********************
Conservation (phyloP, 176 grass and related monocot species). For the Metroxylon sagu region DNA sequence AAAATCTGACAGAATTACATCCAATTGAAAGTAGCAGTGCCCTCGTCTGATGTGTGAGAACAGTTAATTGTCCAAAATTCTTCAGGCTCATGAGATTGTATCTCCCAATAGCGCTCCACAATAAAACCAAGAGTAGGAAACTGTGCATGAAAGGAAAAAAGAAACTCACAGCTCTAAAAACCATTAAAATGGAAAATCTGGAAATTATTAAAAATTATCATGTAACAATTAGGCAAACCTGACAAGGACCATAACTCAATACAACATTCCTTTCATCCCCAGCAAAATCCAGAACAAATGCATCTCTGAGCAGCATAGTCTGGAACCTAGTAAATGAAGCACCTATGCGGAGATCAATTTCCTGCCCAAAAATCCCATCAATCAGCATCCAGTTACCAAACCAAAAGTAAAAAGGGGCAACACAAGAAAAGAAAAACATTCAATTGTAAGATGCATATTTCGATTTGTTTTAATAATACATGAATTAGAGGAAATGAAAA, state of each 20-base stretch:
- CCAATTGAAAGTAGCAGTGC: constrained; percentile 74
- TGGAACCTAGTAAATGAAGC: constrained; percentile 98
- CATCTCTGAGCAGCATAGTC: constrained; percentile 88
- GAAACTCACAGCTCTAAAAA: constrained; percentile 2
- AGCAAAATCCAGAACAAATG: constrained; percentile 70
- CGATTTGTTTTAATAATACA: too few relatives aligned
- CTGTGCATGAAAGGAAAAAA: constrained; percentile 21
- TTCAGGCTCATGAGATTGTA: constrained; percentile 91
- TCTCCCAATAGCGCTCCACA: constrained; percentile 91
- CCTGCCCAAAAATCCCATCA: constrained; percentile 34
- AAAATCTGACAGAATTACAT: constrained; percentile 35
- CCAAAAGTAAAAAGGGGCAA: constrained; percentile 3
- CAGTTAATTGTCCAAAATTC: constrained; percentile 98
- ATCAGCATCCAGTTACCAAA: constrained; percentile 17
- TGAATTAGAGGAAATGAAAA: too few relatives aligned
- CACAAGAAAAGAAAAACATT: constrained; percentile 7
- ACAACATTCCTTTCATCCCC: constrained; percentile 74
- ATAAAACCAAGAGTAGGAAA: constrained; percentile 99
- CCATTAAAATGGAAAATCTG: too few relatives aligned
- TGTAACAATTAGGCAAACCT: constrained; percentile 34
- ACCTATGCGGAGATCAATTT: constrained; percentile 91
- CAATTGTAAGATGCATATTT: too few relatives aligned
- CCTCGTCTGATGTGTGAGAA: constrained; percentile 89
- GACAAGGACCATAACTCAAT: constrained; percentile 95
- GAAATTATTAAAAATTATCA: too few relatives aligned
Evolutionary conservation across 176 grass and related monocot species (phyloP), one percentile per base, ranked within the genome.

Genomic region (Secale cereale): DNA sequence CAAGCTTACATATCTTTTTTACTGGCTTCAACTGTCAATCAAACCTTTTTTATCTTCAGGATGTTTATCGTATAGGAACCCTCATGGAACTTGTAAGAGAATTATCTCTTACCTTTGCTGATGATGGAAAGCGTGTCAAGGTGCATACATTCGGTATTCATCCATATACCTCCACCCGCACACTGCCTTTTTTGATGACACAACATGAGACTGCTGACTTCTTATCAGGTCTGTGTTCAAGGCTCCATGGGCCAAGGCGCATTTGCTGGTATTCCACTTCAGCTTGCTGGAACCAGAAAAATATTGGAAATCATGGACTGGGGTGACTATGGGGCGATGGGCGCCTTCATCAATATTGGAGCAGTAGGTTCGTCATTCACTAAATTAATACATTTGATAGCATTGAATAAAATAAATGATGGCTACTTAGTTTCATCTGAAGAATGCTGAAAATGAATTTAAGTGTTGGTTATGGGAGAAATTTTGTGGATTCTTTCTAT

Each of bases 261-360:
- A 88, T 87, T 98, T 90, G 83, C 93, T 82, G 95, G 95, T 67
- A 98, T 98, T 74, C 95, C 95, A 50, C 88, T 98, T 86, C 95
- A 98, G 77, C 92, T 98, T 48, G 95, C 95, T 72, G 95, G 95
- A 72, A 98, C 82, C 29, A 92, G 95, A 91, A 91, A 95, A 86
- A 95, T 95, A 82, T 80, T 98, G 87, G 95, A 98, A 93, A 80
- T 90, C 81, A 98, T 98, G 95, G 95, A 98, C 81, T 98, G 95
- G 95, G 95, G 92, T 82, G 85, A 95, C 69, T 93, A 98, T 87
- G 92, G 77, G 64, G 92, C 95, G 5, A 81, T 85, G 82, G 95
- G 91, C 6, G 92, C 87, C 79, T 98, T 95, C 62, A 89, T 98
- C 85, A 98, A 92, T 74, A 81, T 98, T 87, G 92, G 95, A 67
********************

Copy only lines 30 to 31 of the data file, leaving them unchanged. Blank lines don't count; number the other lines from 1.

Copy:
- A 88, T 87, T 98, T 90, G 83, C 93, T 82, G 95, G 95, T 67
- A 98, T 98, T 74, C 95, C 95, A 50, C 88, T 98, T 86, C 95